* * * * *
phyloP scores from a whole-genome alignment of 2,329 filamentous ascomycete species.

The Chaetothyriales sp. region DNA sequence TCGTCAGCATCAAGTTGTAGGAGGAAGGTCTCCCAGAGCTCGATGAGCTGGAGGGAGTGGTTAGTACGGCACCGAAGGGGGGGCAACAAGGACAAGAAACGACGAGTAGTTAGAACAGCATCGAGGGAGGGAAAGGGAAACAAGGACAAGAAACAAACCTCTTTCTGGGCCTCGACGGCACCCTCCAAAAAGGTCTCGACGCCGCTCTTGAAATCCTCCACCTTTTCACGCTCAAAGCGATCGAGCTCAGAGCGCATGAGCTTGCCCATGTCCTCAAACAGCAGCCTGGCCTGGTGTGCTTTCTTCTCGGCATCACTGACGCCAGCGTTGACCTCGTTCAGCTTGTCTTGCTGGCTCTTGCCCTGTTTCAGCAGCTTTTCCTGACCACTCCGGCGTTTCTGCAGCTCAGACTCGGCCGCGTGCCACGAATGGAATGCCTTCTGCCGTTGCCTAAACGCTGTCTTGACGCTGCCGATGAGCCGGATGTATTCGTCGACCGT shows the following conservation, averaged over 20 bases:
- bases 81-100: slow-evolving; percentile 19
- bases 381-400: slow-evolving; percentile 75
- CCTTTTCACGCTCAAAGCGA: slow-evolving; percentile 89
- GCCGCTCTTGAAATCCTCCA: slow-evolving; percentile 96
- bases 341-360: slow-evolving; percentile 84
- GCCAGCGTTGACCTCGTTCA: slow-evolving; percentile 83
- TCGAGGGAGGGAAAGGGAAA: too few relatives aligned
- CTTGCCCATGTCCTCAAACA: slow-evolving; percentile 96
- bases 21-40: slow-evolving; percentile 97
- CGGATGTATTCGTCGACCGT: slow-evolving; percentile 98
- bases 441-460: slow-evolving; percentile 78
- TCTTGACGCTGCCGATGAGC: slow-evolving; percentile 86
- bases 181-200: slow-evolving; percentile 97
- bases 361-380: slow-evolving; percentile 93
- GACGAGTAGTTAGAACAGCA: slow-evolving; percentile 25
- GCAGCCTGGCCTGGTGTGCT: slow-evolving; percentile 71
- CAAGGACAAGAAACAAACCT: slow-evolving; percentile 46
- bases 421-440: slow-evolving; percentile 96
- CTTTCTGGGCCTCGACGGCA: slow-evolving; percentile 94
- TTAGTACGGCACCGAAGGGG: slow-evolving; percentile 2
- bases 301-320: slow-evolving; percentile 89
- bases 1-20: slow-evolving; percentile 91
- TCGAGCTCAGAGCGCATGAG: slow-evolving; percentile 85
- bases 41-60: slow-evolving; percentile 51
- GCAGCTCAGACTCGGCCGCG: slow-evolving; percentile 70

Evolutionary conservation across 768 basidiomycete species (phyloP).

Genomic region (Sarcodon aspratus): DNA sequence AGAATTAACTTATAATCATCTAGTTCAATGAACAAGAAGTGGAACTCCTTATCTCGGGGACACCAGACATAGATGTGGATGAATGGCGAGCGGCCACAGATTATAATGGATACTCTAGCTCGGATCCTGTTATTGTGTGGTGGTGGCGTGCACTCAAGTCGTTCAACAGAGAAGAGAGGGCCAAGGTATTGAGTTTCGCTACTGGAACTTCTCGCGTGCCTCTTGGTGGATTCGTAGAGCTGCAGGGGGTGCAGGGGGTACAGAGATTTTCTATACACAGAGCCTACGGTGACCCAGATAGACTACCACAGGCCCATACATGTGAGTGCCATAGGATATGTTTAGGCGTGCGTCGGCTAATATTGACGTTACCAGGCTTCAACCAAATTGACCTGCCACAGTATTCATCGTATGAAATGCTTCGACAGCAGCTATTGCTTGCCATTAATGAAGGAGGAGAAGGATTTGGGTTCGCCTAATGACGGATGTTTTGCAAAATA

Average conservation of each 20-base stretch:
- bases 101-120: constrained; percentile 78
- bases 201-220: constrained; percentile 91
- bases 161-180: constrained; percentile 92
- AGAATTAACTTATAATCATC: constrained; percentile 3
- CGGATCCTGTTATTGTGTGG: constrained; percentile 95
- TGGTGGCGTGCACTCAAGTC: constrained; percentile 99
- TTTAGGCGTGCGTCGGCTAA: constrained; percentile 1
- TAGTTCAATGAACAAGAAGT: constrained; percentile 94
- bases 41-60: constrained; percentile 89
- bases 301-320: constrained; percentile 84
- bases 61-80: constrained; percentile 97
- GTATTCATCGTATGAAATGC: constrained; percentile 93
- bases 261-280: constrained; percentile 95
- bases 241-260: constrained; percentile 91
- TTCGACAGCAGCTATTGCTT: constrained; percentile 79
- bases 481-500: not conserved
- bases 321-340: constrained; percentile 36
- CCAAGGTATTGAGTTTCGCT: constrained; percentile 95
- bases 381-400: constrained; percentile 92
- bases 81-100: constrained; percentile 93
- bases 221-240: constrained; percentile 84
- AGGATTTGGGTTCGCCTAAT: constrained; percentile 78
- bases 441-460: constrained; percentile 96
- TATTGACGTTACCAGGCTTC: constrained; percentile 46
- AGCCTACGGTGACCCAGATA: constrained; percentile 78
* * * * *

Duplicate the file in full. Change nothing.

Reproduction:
phyloP scores from a whole-genome alignment of 2,329 filamentous ascomycete species.

The Chaetothyriales sp. region DNA sequence TCGTCAGCATCAAGTTGTAGGAGGAAGGTCTCCCAGAGCTCGATGAGCTGGAGGGAGTGGTTAGTACGGCACCGAAGGGGGGGCAACAAGGACAAGAAACGACGAGTAGTTAGAACAGCATCGAGGGAGGGAAAGGGAAACAAGGACAAGAAACAAACCTCTTTCTGGGCCTCGACGGCACCCTCCAAAAAGGTCTCGACGCCGCTCTTGAAATCCTCCACCTTTTCACGCTCAAAGCGATCGAGCTCAGAGCGCATGAGCTTGCCCATGTCCTCAAACAGCAGCCTGGCCTGGTGTGCTTTCTTCTCGGCATCACTGACGCCAGCGTTGACCTCGTTCAGCTTGTCTTGCTGGCTCTTGCCCTGTTTCAGCAGCTTTTCCTGACCACTCCGGCGTTTCTGCAGCTCAGACTCGGCCGCGTGCCACGAATGGAATGCCTTCTGCCGTTGCCTAAACGCTGTCTTGACGCTGCCGATGAGCCGGATGTATTCGTCGACCGT shows the following conservation, averaged over 20 bases:
- bases 81-100: slow-evolving; percentile 19
- bases 381-400: slow-evolving; percentile 75
- CCTTTTCACGCTCAAAGCGA: slow-evolving; percentile 89
- GCCGCTCTTGAAATCCTCCA: slow-evolving; percentile 96
- bases 341-360: slow-evolving; percentile 84
- GCCAGCGTTGACCTCGTTCA: slow-evolving; percentile 83
- TCGAGGGAGGGAAAGGGAAA: too few relatives aligned
- CTTGCCCATGTCCTCAAACA: slow-evolving; percentile 96
- bases 21-40: slow-evolving; percentile 97
- CGGATGTATTCGTCGACCGT: slow-evolving; percentile 98
- bases 441-460: slow-evolving; percentile 78
- TCTTGACGCTGCCGATGAGC: slow-evolving; percentile 86
- bases 181-200: slow-evolving; percentile 97
- bases 361-380: slow-evolving; percentile 93
- GACGAGTAGTTAGAACAGCA: slow-evolving; percentile 25
- GCAGCCTGGCCTGGTGTGCT: slow-evolving; percentile 71
- CAAGGACAAGAAACAAACCT: slow-evolving; percentile 46
- bases 421-440: slow-evolving; percentile 96
- CTTTCTGGGCCTCGACGGCA: slow-evolving; percentile 94
- TTAGTACGGCACCGAAGGGG: slow-evolving; percentile 2
- bases 301-320: slow-evolving; percentile 89
- bases 1-20: slow-evolving; percentile 91
- TCGAGCTCAGAGCGCATGAG: slow-evolving; percentile 85
- bases 41-60: slow-evolving; percentile 51
- GCAGCTCAGACTCGGCCGCG: slow-evolving; percentile 70

Evolutionary conservation across 768 basidiomycete species (phyloP).

Genomic region (Sarcodon aspratus): DNA sequence AGAATTAACTTATAATCATCTAGTTCAATGAACAAGAAGTGGAACTCCTTATCTCGGGGACACCAGACATAGATGTGGATGAATGGCGAGCGGCCACAGATTATAATGGATACTCTAGCTCGGATCCTGTTATTGTGTGGTGGTGGCGTGCACTCAAGTCGTTCAACAGAGAAGAGAGGGCCAAGGTATTGAGTTTCGCTACTGGAACTTCTCGCGTGCCTCTTGGTGGATTCGTAGAGCTGCAGGGGGTGCAGGGGGTACAGAGATTTTCTATACACAGAGCCTACGGTGACCCAGATAGACTACCACAGGCCCATACATGTGAGTGCCATAGGATATGTTTAGGCGTGCGTCGGCTAATATTGACGTTACCAGGCTTCAACCAAATTGACCTGCCACAGTATTCATCGTATGAAATGCTTCGACAGCAGCTATTGCTTGCCATTAATGAAGGAGGAGAAGGATTTGGGTTCGCCTAATGACGGATGTTTTGCAAAATA

Average conservation of each 20-base stretch:
- bases 101-120: constrained; percentile 78
- bases 201-220: constrained; percentile 91
- bases 161-180: constrained; percentile 92
- AGAATTAACTTATAATCATC: constrained; percentile 3
- CGGATCCTGTTATTGTGTGG: constrained; percentile 95
- TGGTGGCGTGCACTCAAGTC: constrained; percentile 99
- TTTAGGCGTGCGTCGGCTAA: constrained; percentile 1
- TAGTTCAATGAACAAGAAGT: constrained; percentile 94
- bases 41-60: constrained; percentile 89
- bases 301-320: constrained; percentile 84
- bases 61-80: constrained; percentile 97
- GTATTCATCGTATGAAATGC: constrained; percentile 93
- bases 261-280: constrained; percentile 95
- bases 241-260: constrained; percentile 91
- TTCGACAGCAGCTATTGCTT: constrained; percentile 79
- bases 481-500: not conserved
- bases 321-340: constrained; percentile 36
- CCAAGGTATTGAGTTTCGCT: constrained; percentile 95
- bases 381-400: constrained; percentile 92
- bases 81-100: constrained; percentile 93
- bases 221-240: constrained; percentile 84
- AGGATTTGGGTTCGCCTAAT: constrained; percentile 78
- bases 441-460: constrained; percentile 96
- TATTGACGTTACCAGGCTTC: constrained; percentile 46
- AGCCTACGGTGACCCAGATA: constrained; percentile 78